I adore my house. Ok, so I don’t technically own it, and I can’t take credit for many of it’s charms. I can thank a wonderful facilities team for things like the solar panels on the roof, the tankless water heater, the energy efficient appliances and the many other features that make my house a fantastic planet-friendly crib. Another reason to love my house is for it’s long glorious history, created by the people who lived here before me. It is from these previous occupants that we’ve gotten treasures and traditions like the house journal and the magnetic poetry on the fridge. (Ask Mara if you want to know the story of how Virginia came to live here.)
Unfortunately one house treasure that has been sadly neglected for the past few years is the garden. When I moved into the house, the backyard was occupied by an orderly little veggie patch. I started to hear little snippets of the garden’s history. How one occupant spent an entire weekend working a huge load of compost into the soil, how another turned the garden into a kale factory, and how the random set of mattress springs came to live here. Unfortunately though, I was never around during the summer, so I took very little interest in maintaining the veggie patch, and it slowly grew from neat rows of perfect beds into a backyard jungle of rocks and miscellaneous junk. The only thing that thrived in our backyard was a surly patch of mint, knee high grass, and a few plucky little poppies.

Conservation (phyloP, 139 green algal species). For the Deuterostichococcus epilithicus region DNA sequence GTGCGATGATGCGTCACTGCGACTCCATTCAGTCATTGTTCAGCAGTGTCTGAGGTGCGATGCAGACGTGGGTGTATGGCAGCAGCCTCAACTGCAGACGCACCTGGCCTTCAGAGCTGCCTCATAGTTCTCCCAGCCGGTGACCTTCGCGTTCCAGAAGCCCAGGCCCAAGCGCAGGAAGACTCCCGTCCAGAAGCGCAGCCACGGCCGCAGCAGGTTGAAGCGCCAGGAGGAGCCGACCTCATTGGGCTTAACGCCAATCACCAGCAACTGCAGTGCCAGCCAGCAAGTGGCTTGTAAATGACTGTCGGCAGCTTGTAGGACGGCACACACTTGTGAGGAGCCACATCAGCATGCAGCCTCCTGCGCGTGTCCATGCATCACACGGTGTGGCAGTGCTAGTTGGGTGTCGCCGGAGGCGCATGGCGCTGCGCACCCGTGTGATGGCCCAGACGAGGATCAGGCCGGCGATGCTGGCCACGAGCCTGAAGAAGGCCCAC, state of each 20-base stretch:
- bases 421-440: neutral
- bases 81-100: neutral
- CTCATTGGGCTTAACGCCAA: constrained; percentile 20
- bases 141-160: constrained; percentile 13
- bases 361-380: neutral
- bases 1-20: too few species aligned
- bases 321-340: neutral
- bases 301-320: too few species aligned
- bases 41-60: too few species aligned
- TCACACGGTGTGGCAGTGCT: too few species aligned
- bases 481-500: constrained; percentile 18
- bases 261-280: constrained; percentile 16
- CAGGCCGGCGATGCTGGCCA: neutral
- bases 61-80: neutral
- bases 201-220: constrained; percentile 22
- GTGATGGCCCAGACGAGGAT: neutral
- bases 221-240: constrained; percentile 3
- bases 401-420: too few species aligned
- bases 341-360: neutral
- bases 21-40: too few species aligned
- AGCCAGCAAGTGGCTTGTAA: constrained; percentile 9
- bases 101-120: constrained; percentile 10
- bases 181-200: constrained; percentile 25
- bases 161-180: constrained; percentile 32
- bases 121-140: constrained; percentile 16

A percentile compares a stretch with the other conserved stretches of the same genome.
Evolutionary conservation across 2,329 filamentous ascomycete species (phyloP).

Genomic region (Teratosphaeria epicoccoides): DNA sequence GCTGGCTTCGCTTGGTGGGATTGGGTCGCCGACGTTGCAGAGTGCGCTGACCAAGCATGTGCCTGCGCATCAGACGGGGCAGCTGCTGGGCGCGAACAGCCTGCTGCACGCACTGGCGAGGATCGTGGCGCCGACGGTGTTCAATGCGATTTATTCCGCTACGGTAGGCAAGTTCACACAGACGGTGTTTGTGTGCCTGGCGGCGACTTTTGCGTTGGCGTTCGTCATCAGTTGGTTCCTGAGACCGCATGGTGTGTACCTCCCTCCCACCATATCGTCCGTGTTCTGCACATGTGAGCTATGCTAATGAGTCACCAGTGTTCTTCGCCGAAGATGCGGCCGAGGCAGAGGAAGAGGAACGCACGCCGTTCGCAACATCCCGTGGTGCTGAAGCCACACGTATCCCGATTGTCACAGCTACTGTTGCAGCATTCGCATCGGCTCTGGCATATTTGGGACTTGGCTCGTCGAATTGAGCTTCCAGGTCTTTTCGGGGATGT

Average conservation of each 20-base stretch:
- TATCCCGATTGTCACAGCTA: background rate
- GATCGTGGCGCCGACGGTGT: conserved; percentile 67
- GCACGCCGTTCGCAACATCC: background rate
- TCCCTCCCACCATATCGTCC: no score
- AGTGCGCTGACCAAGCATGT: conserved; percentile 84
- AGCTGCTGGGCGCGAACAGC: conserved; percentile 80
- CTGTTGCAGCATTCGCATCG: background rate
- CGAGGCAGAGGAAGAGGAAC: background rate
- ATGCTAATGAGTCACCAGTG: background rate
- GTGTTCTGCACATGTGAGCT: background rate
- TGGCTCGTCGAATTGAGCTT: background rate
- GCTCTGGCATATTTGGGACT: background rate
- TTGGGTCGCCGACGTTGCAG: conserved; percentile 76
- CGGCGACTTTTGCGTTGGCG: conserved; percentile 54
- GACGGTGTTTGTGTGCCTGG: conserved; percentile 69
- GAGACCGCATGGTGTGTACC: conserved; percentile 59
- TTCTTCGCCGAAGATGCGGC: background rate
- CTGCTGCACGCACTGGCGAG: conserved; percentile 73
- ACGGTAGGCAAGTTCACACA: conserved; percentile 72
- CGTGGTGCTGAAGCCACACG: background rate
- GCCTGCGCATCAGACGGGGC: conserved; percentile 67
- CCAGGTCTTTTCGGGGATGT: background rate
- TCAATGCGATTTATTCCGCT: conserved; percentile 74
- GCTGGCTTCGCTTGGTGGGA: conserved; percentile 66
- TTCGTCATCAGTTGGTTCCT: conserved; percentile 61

I’ll be spending this summer here in Yosemite. (I’m secretly terrified that I’m going to melt in the heat but that’s another issue entirely.) I can finally, finally garden in the backyard.
Step One: Figure out how to garden.
P.S. That thing is called a shovel right? Oh, I am going to be so good at this!
P.P.S. Sorry this entry is a bit late. I’m going to try shirking at least some of the blame to April since I spent most of today prepping for her wedding.
Since Earth Day falls on a Tuesday this year, lots of events are happening this weekend. Tonight I’ll be rocking the part of the Lorax for Yosemite’s Earth Day Family Night. If Yosemite’s Earth Day Events are too long of a commute for you, April made a list of ways to celebrate last year. I’m sure a google search for “Earth Day events” with your location will turn up more opportunities. Go do something awesome and be on the lookout for greenwashing.
I’m going to start this post with the disclaimer that I approach wild edibles with a very healthy dose of caution. There are a number of plants that look like edibles that are, in fact, highly toxic. For example, in the Marin Headlands fennel grows like a weed. It has a lovely scent and a licorice like flavor, but it looks remarkably similar to hemlock that also grows everywhere and has the slightly problematic property of being used to kill uppity Greek philosophers. Know what you are doing, use a guide that teaches you how to recognize a poisonous look alike, and do not go all Into the Wild on me.